Manitoba woman who slashed sister’s throat nets 13-year sentence for attempted murder

WARNING: This story contains distressing details.

A Manitoba woman who tried to murder her younger sister in a sneak knife attack, then stole her truck and left her to die in a Dauphin cemetery, will serve 13 years in prison. 

Kathleen Flatfoot, 50, previously pleaded guilty to attempted murder and learned her fate in Dauphin provincial court last Monday.

“Flatfoot’s crime is an extremely violent one, and her behaviour afterward was cold, calculated and designed to avoid arrest,” Judge Geoff Bayly said in his written sentencing decision.

Flatfoot attacked her 45-year-old sister from behind without provocation, leaving her “no ability to anticipate, protect or defend herself, Bayly wrote.

The victim was, in fact, “trying to support and help her sister with the difficult task of dealing with the death of her daughter,” prior to the March 13, 2023, attack, the decision said.

Flatfoot’s daughter had died accidentally after freezing to death on Lake Winnipegosis two weeks earlier.

[The victim] summoned an incredible amount of strength out of her sheer will to live.– Judge Geoff Bayly’s written decision

Flatfoot, her sister and others had driven to Dauphin the day before to make funeral arrangements. According to Bayly’s decision, Flatfoot was drinking and consuming drugs on the trip, and was frustrated by her sister asking for $200 for gas money.

She became angrier as they made their way to the small western Manitoba city, the decision said.

“Then her tirade turned dark, she talked about going ‘on a killing spree,’ that ‘everyone was going to get it’ and ‘everyone is going to get hurt,'” Bayly wrote.

Hours later, Flatfoot, her sister and others parked their truck at the Dauphin cemetery to use drugs and wait for the funeral home to open. At some point, Flatfoot said to her son, “‘let’s just kill these f–kers and take their truck,'” the decision says.

“While seated directly behind her in the back seat of her sister’s truck, the offender seized the opportunity and produced an eight-inch-long black hunting knife, placed one hand on her sister’s forehead and used the other to slit her throat,” it says.

‘I want to be free from feeling like a victim’  

The victim managed to flee, while two others in the group took off after her husband and beat him.

Flatfoot stole the truck, which was later abandoned in a park. Video surveillance from a nearby apartment block captured her laughing, then tossing her jacket away in the building’s garbage room.

She wasn’t arrested until 10 days later. 

After being left to die, the victim “summoned an incredible amount of strength out of her sheer will to live,” Bayly’s decision said.

Surveillance footage captured her stumbling to the nearby funeral home and ringing the doorbell for help. After a time, realizing there was no one there, she walked half a kilometre to a Tim Hortons, bleeding profusely. 

[Flatfoot] stated that all of her ‘trauma came up’ and she is not sure why she took it out on her sister.– Judge Geoff Bayly

Her injury left her unable to talk, so she wrote a note for staff and customers about her injured husband’s situation, Bayly wrote. She was rushed to a local hospital, stabilized and moved to Winnipeg, where she spent a week in intensive care.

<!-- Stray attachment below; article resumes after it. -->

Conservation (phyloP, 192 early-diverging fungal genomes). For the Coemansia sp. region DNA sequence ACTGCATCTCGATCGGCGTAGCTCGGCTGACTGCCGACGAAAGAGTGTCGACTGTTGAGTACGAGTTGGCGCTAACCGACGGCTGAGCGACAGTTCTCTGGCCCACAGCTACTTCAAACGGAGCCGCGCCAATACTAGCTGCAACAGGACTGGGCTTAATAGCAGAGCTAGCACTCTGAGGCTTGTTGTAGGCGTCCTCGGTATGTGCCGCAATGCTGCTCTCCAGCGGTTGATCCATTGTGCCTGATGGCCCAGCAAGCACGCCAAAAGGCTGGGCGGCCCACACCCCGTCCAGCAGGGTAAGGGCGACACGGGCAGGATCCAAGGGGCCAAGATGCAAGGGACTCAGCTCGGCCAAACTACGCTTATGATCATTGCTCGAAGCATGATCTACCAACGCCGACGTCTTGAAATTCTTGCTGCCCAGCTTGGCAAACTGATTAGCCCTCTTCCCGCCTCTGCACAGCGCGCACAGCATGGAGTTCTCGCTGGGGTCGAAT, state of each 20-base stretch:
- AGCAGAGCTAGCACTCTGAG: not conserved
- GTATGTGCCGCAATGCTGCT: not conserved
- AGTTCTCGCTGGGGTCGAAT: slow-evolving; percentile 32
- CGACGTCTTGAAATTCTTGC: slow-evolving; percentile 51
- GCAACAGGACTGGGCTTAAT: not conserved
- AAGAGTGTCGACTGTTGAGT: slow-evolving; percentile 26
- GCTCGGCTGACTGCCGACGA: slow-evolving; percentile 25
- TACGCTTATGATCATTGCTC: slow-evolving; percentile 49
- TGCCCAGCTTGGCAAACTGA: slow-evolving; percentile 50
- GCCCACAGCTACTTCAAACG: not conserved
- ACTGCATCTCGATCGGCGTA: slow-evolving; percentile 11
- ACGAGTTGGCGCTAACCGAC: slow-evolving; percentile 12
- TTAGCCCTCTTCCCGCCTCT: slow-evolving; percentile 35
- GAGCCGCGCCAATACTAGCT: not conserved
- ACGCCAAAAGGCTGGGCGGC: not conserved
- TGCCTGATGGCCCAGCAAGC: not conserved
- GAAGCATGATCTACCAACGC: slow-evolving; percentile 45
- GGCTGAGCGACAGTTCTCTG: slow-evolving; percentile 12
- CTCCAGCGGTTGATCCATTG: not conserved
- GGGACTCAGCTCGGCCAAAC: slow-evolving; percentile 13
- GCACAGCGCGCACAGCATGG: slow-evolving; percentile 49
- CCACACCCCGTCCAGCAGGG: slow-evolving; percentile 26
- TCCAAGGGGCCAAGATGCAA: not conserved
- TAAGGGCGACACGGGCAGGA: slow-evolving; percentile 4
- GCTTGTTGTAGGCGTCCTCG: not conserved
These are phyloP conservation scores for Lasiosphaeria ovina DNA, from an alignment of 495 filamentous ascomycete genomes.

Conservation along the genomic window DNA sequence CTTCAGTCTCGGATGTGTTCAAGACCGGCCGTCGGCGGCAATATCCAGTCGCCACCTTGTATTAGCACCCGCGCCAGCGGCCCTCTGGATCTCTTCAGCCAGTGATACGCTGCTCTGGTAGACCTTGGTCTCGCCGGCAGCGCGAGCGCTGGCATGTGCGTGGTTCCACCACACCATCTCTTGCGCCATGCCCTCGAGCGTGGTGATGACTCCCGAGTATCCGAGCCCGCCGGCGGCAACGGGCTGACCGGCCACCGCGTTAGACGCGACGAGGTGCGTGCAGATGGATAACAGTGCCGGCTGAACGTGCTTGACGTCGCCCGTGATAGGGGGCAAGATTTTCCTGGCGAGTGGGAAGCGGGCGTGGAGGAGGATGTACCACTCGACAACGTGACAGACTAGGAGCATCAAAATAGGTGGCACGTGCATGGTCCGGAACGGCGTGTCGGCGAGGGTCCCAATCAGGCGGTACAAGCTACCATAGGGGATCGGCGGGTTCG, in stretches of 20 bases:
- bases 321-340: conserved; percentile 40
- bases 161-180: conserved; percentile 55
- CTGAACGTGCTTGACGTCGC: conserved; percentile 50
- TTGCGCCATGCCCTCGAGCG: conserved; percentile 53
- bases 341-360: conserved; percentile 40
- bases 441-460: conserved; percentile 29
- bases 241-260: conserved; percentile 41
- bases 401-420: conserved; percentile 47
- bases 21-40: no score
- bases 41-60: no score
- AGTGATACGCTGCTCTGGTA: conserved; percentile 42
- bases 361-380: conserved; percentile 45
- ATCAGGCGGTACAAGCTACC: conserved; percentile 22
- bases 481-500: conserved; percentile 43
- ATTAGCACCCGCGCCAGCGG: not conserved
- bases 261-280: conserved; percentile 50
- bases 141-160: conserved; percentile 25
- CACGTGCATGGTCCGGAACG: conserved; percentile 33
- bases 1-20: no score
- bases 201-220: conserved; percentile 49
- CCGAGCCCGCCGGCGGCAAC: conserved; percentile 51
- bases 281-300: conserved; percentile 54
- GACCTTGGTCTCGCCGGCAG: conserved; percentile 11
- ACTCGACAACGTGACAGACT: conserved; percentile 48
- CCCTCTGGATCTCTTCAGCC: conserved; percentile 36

Her injury left her disfigured and in pain, the judge noted.

She told court at sentencing the attack left her filled with “terror, vulnerability and helplessness,” Bayly wrote. “She was afraid to close her eyes because she might not be able to open them again.” 

“I want to be free from feeling like a victim,” she told the court. 

Upbringing was ‘dangerous and unsafe’

In his decision, Bayly said Flatfoot’s crime had to be seen in light of “the rage and despair embedded in her by a lifetime of familial neglect and abuse, drug addiction and intergenerational trauma.” 

Reports prepared examining her background and circumstances said the Minegoziibe Anishinabe (formerly known as Pine Creek First Nation) woman takes full responsibility for her actions, despite not remembering much of what happened due to being intoxicated.

“She stated that all of her ‘trauma came up’ and she is not sure why she took it out on her sister,” Bayly wrote.

His decision said the reports put the crime in the context of how, as an Indigenous woman, she’s been “significantly impacted by this country’s legacy of colonialism and cultural assimilation.” 

For Flatfoot, that meant growing up in a “dangerous and unsafe” family environment where she was subjected to “all manner of physical and emotional abuse” which scarred her, according to the decision.

“It would appear that at every stage of her young life she was abandoned or harmed by those obligated to protect and provide for her, including government agencies like CFS [Child and Family Services],” wrote the judge. 

Bayly said usually, a sentence between 14 and 17 years would apply, but Flatfoot’s should be reduced to 13 years due to her background, her level of intoxication, her daughter’s death and “the significant systemic factors” that led to her offending.

That sentence would not be “unduly harsh or crushing,” he said. 

“It is a sentence that maintains a primary focus on the heinous nature of the offender’s crime,” he wrote.

“But it achieves a balance … a sentence of 13 years is a meaningful acknowledgement of how she has been negatively impacted by this country’s history of colonization and cultural assimilation.”